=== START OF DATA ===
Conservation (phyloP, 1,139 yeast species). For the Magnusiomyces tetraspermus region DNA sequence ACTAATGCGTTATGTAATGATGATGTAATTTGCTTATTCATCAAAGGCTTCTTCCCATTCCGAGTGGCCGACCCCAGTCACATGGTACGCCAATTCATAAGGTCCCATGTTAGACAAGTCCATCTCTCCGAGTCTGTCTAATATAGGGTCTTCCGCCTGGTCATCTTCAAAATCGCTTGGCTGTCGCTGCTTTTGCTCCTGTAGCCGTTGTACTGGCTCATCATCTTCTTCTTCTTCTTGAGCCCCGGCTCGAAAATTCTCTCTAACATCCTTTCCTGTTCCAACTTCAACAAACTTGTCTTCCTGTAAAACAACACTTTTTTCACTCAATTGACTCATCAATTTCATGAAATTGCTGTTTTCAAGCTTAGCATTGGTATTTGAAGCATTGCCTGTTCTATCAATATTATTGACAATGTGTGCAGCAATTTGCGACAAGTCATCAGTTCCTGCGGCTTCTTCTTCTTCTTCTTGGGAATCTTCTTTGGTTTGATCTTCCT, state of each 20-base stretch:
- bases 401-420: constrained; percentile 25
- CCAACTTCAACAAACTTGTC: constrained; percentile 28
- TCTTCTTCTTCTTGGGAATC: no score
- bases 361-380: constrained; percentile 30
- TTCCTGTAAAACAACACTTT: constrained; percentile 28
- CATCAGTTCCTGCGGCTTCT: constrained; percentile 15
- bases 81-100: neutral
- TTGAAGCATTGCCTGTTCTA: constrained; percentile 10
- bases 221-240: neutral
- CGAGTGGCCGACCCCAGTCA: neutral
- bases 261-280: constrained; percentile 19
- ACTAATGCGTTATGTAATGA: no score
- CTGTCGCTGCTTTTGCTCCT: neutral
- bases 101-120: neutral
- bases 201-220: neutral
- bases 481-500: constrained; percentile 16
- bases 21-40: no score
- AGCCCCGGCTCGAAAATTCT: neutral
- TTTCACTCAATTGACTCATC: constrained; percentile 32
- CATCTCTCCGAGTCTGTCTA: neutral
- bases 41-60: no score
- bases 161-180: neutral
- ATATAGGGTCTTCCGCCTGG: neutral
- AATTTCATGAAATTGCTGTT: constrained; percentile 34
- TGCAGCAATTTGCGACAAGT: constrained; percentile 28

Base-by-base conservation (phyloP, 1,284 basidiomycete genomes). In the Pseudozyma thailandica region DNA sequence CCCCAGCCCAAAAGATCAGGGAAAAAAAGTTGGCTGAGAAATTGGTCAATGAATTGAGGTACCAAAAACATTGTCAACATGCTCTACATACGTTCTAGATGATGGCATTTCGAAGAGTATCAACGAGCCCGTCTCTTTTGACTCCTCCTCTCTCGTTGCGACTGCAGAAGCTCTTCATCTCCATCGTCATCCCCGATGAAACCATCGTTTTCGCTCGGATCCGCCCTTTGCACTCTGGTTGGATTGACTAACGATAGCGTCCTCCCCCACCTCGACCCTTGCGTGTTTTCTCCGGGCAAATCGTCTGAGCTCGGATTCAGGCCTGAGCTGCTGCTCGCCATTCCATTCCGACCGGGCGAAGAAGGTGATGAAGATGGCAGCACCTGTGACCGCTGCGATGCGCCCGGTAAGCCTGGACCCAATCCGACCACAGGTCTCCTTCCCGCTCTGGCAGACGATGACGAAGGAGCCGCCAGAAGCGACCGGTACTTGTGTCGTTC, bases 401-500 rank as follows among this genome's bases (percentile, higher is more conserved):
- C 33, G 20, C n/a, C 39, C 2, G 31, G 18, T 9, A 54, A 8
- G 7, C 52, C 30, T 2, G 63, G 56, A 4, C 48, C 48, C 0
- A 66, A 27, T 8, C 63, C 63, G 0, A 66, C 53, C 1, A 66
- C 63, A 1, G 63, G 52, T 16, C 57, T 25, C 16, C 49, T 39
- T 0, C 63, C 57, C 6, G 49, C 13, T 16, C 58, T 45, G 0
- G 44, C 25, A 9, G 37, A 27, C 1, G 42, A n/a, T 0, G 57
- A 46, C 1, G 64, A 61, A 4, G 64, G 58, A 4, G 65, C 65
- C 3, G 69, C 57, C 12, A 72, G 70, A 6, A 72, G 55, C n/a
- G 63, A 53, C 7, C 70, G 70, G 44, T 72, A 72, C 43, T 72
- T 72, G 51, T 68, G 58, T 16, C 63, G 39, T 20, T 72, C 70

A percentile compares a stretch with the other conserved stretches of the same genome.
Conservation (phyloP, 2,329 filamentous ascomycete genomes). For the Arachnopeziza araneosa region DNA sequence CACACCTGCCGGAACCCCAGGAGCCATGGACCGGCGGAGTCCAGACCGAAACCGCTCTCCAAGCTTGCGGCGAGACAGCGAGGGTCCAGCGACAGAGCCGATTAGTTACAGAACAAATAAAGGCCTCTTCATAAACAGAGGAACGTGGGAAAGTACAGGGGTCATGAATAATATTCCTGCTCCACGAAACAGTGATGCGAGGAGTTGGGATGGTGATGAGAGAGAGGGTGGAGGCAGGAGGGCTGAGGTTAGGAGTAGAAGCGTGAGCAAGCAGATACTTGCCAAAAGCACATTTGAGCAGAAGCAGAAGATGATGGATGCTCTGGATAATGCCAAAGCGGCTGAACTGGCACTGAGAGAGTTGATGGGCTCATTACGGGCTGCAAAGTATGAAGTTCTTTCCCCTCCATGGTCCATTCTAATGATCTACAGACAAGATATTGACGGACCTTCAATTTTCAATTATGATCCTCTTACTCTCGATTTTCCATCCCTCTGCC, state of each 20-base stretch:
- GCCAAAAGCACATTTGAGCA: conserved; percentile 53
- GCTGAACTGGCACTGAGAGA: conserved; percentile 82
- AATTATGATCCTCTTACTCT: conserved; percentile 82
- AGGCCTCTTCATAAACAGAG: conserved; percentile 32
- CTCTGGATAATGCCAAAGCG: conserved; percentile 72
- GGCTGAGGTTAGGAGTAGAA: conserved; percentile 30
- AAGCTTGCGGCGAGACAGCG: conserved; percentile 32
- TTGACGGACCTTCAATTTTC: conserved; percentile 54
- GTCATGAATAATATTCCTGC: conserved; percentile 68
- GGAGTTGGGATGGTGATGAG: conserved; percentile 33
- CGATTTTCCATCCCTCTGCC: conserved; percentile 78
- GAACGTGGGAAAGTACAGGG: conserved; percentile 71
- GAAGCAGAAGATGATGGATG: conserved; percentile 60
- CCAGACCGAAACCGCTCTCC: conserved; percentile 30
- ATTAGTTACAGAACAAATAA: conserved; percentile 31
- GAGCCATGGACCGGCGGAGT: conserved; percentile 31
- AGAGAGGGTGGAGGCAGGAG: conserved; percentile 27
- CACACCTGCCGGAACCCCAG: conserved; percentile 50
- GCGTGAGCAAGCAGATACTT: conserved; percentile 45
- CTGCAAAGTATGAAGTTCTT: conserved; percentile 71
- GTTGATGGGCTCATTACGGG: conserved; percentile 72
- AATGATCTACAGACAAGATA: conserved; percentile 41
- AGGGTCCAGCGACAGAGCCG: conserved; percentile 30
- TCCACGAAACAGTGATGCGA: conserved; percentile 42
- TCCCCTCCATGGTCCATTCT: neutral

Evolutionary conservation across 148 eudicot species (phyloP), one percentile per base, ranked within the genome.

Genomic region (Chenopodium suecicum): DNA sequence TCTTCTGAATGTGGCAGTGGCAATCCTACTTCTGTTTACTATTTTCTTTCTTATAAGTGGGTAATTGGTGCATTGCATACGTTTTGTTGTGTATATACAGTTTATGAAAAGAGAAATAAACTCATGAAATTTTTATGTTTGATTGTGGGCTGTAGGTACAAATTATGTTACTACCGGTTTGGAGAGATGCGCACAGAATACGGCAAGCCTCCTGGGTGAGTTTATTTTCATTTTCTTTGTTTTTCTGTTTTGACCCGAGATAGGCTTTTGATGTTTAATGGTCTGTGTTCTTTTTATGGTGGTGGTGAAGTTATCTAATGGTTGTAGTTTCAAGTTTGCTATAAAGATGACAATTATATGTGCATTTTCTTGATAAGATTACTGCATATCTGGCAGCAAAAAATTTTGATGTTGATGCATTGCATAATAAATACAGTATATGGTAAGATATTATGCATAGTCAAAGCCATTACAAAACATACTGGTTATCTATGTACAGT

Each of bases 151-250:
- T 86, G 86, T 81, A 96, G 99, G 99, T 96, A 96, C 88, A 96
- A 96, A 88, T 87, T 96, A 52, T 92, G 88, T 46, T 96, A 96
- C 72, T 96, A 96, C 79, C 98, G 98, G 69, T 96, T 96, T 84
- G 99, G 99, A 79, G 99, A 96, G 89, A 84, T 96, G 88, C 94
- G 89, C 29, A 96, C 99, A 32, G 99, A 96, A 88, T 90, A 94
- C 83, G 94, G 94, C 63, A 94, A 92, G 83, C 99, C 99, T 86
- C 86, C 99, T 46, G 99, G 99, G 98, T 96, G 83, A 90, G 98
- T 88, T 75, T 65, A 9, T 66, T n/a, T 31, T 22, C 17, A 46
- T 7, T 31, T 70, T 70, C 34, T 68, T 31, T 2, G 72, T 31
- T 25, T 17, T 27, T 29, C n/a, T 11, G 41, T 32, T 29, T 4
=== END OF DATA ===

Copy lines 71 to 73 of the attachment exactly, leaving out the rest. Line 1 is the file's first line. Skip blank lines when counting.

- G 99, G 99, A 79, G 99, A 96, G 89, A 84, T 96, G 88, C 94
- G 89, C 29, A 96, C 99, A 32, G 99, A 96, A 88, T 90, A 94
- C 83, G 94, G 94, C 63, A 94, A 92, G 83, C 99, C 99, T 86